Donmar Warehouse, London – until 30 November 2019
Of all the well known flaws of our criminal justice system, one of the most glaring is how badly it fits women – though they are only around 7% of prison inmates. The great majority are non-violent, for things like fare dodging or TV licence evasion: others are abused or have been forced into drug dealing, and most are on short sentences that do nothing to stabilise their chaotic lives but mean losing jobs, sometimes children, disrupting a whole chain of lives. A recent inquest slammed lack of basic care when a young woman was not given prescribed medication; last month in Bronzefield another gave birth alone and saw her baby die.
The charity Clean Break, marking here its 40th anniversary, works with drama to elucidate, express and publicise these problems, not with sentimental blindness or Bad-Girls glamorisation but by examining lived experience.
Alice Birch’s play is written as a fat book of 100 scenes or playlets, to be used in any order and cross-casting by companies of all types. Director Maria Aberg weaves 30 together, some very brief: the effect, at its best is of the fracture of lives, the impossibility of making sense when your head is in chaos. Her writing is excellent, naturalistic and usually pacy.
A mother hears how her daughter has “met someone” but hasn’t admitted she has children. Later we see her again, terrified of him, kids outside in the car, begging access to a full refuge. Another is startled as her furious, impossible addict daughter breaks in to rob and scream at her – “it seemed easier than asking for help”. Later we learn of her end.
Another pleads vainly for her mother to take the grandkids and an awful sequel, unbearable in its self-justifying despair, is a later monologue. A street worker tells a sex worker to stay safe but she “doesn’t know what safe feels like” and suddenly, lyrically, talks of how she longs for the cosy whiteness of snow,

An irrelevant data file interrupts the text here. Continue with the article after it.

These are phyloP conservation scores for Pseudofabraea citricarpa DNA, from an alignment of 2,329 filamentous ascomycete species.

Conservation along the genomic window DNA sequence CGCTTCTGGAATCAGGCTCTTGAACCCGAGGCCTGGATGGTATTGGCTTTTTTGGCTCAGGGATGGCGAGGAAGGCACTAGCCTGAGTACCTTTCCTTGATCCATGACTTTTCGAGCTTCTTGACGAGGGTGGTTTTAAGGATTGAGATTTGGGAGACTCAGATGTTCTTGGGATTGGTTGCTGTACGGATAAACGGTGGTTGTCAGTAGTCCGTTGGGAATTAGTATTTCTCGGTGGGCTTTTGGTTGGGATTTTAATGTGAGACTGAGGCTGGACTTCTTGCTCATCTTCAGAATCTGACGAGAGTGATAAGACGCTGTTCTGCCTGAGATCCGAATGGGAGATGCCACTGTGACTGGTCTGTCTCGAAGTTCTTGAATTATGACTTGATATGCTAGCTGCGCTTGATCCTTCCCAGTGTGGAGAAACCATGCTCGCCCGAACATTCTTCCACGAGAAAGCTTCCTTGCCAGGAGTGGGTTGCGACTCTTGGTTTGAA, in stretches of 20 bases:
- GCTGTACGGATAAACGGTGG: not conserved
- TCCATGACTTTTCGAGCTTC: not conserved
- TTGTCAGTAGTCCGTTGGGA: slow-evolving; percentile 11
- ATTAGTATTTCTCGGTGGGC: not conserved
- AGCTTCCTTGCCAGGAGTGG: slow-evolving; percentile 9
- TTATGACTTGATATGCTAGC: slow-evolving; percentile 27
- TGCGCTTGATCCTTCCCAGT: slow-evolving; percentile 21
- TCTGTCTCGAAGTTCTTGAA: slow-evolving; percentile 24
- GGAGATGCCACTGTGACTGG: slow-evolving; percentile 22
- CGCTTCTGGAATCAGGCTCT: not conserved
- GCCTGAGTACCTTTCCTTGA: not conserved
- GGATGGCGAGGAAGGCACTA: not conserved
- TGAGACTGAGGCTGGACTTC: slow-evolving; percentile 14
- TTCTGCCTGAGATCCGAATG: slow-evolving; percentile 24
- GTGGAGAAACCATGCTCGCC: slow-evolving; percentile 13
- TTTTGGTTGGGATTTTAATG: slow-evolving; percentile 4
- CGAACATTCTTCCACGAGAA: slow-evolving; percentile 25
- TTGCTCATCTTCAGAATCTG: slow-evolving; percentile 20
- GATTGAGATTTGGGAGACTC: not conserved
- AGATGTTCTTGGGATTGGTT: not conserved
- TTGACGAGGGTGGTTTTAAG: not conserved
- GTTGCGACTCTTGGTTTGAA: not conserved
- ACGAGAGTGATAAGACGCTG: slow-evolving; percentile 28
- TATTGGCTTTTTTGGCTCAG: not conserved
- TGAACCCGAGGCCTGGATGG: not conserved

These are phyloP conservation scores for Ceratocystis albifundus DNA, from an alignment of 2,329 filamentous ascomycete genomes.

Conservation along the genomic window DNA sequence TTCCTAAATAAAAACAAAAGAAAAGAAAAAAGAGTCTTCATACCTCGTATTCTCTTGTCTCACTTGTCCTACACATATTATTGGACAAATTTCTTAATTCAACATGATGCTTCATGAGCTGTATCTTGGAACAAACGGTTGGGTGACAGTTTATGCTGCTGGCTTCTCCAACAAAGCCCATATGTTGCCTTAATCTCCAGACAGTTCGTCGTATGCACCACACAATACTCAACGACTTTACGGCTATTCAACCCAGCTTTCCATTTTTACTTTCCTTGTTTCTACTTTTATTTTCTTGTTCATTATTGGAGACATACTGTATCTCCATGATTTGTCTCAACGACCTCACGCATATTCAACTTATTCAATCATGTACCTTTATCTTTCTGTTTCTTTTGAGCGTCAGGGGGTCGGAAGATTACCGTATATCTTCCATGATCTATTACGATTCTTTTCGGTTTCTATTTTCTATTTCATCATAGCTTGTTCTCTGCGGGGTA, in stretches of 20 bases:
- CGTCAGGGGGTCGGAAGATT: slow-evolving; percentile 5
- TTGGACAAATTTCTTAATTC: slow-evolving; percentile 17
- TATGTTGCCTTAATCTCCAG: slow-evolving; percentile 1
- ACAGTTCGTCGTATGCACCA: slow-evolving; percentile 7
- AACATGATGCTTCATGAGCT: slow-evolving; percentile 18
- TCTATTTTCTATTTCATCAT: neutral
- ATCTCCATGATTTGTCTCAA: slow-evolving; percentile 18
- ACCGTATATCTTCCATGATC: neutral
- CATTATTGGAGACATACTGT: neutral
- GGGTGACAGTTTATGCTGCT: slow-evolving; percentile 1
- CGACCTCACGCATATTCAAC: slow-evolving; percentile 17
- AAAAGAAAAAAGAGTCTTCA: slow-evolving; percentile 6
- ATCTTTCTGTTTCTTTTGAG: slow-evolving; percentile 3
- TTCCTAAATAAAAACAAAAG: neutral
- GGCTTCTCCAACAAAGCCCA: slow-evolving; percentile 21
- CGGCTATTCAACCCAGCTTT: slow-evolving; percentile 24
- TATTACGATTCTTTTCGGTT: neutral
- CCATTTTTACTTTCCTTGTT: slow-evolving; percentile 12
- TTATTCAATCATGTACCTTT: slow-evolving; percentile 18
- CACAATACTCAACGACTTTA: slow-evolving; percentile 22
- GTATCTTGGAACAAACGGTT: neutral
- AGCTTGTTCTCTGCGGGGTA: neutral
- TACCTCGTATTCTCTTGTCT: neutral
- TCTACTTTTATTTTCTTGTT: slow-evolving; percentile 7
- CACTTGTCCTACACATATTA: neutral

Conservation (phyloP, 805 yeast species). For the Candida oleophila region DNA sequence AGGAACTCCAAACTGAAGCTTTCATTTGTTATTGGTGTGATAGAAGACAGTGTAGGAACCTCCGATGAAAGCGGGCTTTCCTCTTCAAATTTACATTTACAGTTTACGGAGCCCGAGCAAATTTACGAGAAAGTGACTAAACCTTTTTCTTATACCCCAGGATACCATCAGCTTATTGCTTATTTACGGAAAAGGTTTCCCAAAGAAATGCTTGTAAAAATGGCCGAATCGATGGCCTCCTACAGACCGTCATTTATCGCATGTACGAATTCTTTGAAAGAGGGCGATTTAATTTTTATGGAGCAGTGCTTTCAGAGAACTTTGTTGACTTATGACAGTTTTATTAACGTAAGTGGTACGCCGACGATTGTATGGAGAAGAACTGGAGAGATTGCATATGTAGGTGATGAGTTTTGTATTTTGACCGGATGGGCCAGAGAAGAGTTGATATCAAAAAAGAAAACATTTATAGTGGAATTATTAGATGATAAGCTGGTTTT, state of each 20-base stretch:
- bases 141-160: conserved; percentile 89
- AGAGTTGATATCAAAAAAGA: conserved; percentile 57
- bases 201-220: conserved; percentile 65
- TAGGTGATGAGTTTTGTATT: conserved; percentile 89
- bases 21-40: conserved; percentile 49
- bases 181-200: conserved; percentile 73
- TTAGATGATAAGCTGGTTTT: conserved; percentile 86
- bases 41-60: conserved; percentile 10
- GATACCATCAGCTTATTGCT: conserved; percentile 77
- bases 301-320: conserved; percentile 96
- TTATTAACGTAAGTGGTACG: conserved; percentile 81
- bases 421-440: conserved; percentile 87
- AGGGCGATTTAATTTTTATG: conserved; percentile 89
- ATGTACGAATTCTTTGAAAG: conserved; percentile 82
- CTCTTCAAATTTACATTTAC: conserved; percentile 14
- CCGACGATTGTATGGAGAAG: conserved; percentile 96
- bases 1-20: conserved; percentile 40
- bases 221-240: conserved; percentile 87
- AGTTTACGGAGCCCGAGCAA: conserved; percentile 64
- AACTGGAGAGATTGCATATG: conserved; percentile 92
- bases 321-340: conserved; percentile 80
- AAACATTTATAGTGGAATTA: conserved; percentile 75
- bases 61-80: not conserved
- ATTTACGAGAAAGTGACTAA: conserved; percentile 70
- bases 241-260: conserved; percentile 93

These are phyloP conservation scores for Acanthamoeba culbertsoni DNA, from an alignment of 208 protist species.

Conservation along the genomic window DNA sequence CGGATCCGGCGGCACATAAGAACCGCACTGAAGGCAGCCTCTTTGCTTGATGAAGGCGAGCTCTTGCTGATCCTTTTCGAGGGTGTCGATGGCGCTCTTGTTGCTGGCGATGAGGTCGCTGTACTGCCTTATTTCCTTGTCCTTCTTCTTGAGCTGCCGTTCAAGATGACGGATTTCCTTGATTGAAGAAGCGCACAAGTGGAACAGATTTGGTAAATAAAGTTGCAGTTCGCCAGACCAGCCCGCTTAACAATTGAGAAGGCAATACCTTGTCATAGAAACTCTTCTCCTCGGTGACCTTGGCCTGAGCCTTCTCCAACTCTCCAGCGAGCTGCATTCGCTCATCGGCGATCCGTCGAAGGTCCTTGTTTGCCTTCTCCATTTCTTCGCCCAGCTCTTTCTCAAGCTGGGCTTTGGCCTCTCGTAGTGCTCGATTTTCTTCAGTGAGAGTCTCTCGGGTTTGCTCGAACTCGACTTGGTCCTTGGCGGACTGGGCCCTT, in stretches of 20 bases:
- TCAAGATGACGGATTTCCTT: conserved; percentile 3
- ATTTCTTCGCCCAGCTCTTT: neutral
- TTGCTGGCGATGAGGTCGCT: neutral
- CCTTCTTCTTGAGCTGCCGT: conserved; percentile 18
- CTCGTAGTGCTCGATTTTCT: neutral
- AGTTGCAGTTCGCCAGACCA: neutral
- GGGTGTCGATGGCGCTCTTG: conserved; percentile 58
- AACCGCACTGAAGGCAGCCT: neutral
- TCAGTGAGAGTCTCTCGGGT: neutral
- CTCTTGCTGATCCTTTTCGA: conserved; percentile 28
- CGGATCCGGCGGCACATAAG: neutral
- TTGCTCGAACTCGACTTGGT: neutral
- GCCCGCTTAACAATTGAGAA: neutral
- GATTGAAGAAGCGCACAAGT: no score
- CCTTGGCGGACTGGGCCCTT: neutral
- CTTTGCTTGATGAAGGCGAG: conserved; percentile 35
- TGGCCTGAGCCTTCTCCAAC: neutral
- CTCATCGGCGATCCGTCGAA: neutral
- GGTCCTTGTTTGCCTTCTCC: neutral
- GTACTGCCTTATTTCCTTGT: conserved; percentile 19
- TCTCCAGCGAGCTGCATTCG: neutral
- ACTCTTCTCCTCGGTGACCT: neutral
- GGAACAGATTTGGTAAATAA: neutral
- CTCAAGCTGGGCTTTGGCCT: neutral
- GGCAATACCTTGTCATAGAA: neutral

Only occasionally are we in prison – the set is fragmented, small rooms on two levels, a grim glass box of loneliness in one high corner. Once an angry irrational woman is restrained: at visiting time one has a litany of demands to take away everything that she might kill herself with.
A pregnant girl is told the good news – officialdom is not caricatured as brutal – that she can go to a mother and baby unit for the child’s first 18 months and may be released in time to leave with it. But her existing children can’t easily visit so far away. In a final brief scene we see an older mother whose daughter won’t forgive just because she finally “got her shit together 30 years too late”. Sometimes there are children, in and out of fostering.
The longest section – slightly overlong though its inconsequential cross-chat is bitterly satirical – rises eventually to a sharp dramatic conclusion. It is a dinner party of middleclass women . Couples, a police officer, a lawyer , two who were aid volunteers “for ten days”, a headteacher , a selfsatisfied gritty TV journalist. The outsider is a new girlfriend, possibly an ex inmate. At one point dealers bring cocaine and stay for some Ottolenghi and chat. At last from the outsider comes the accusation which one was yearning for : that they are rabid hypocrites all, their chic liberalism a “fucking offence to those of us who try…crying for people rather than listening”.
Well, we listened. It is tremendous ensemble work, physically expressive, verbally articulate, ripping off layers of smug delusion with elegant skill. If forced to single anyone out it would be Jackie Clune as an official figure, Jemima Rooper, and Thusitha Jayasundera with immense sad authority in various parts. Oh, and little Taya Tower, a deadpan tot with alarming command both of her lines and of a baseball bat laying about some chinaware.